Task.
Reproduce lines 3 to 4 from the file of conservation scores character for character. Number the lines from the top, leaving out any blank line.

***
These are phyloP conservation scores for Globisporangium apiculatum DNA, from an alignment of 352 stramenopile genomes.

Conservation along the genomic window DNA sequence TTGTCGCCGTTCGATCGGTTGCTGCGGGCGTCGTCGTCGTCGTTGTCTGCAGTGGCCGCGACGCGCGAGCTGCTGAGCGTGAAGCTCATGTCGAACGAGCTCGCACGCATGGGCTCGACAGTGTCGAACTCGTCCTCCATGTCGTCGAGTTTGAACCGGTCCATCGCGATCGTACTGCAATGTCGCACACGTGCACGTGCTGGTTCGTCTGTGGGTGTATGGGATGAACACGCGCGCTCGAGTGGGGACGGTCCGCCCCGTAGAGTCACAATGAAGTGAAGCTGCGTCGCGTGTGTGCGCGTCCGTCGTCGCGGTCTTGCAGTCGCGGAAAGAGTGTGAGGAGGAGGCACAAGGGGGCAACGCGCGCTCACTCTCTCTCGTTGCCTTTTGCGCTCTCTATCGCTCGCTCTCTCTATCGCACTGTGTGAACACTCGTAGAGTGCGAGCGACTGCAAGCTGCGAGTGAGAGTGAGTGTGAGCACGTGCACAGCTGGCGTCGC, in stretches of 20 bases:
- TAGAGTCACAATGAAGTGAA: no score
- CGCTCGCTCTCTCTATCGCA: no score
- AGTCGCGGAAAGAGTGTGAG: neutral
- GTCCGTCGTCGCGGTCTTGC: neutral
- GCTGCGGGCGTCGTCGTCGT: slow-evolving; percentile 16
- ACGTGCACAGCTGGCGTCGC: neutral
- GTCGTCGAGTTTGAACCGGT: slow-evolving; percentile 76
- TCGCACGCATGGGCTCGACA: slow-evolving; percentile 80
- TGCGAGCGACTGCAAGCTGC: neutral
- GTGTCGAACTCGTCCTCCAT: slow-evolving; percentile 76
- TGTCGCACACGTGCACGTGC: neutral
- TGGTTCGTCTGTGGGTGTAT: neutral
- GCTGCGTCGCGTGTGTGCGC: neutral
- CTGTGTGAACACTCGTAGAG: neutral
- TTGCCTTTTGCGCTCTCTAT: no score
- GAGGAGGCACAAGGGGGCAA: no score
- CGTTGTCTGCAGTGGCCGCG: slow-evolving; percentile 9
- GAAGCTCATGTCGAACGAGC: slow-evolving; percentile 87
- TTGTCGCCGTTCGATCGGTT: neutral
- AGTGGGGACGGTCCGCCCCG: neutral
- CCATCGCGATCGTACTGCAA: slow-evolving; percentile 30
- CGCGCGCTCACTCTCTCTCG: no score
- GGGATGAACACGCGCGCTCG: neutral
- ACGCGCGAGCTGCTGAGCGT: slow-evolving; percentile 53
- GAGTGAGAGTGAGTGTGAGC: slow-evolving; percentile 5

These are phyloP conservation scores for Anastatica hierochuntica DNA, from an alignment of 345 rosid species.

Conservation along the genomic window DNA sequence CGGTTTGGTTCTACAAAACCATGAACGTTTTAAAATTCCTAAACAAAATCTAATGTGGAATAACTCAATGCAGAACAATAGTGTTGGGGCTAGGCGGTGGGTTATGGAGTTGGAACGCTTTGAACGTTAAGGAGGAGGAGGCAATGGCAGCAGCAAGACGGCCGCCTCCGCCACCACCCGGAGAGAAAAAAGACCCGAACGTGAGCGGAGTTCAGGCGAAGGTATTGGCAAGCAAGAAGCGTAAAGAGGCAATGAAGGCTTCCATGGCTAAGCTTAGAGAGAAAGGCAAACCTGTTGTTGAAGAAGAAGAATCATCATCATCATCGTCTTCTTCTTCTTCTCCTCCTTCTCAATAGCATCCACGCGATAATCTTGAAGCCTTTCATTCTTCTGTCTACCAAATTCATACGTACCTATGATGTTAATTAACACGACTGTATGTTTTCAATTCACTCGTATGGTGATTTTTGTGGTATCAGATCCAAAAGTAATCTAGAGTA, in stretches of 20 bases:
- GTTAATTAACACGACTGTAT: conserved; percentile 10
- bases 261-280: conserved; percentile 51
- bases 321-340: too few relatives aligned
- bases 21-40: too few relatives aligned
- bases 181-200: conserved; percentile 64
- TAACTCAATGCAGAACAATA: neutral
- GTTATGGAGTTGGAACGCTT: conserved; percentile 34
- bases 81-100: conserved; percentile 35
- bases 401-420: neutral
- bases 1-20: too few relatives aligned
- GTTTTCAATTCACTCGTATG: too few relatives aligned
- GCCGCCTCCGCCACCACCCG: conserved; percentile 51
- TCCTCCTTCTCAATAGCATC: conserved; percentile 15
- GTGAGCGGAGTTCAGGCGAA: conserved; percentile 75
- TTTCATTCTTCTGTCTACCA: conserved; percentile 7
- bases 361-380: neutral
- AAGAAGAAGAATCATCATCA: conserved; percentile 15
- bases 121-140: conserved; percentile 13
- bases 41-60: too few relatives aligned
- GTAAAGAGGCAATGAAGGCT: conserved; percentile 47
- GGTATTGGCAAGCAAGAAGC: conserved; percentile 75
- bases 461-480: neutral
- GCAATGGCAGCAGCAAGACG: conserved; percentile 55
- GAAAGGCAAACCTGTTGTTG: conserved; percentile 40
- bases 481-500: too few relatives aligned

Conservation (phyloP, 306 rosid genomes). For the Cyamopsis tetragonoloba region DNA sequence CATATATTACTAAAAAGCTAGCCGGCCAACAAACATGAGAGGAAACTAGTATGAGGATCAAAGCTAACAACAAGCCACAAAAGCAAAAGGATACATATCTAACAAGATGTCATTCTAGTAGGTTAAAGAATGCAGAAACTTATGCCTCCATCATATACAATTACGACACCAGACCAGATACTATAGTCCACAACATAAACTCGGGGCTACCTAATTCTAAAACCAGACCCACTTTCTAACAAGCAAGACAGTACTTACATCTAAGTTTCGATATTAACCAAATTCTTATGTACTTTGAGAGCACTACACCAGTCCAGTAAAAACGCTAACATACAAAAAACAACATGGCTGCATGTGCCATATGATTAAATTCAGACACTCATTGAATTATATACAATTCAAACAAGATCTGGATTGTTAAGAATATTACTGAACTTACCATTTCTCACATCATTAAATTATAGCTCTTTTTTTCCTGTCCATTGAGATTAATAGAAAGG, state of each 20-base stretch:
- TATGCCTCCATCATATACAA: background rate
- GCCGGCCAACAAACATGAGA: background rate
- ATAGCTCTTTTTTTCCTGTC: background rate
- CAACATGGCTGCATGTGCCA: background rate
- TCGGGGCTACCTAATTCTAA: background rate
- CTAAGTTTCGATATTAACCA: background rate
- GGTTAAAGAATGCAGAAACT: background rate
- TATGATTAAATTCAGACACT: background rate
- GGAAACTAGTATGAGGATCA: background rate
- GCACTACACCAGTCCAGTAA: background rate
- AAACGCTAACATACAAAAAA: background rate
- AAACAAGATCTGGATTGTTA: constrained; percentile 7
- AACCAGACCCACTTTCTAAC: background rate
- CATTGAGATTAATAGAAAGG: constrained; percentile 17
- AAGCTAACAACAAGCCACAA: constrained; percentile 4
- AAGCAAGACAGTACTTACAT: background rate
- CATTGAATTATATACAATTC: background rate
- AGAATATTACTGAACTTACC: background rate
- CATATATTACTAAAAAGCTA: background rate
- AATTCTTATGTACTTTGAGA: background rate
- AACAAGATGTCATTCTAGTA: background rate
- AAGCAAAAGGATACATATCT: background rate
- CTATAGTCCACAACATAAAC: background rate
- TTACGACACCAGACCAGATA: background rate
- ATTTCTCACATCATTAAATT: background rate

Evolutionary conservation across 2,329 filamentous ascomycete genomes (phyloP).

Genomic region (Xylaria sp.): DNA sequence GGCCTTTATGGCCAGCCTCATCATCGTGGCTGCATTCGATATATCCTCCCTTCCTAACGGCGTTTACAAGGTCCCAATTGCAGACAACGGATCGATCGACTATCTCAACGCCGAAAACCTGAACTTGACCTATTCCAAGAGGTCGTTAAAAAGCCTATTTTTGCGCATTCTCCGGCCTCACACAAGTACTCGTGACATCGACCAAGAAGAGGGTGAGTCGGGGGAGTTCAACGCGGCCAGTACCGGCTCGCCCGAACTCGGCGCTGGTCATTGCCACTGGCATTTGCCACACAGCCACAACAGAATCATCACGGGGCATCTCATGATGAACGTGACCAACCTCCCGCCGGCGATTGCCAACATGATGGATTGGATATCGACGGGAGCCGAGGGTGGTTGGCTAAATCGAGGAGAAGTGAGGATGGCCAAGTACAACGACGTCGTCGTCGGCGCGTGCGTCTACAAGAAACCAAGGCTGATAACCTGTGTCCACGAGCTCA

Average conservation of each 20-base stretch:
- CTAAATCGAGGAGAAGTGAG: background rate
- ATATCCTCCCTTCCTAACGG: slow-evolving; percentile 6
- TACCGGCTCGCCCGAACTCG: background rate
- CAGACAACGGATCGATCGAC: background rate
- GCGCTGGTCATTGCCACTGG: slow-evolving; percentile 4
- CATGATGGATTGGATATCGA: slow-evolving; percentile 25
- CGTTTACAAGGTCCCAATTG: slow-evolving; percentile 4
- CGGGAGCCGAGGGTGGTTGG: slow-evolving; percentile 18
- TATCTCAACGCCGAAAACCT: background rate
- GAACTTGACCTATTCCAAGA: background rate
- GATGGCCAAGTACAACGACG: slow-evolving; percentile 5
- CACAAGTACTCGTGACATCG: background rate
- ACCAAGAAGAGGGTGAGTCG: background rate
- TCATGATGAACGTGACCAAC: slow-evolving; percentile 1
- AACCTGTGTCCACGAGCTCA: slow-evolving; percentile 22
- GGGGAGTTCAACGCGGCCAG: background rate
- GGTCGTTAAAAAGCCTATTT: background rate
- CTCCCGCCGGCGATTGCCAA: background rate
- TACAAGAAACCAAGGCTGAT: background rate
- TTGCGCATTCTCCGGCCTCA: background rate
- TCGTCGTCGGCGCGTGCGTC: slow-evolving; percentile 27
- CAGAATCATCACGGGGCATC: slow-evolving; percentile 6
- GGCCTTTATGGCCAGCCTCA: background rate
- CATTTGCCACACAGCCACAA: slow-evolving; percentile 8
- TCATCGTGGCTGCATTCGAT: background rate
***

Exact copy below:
- TAGAGTCACAATGAAGTGAA: no score
- CGCTCGCTCTCTCTATCGCA: no score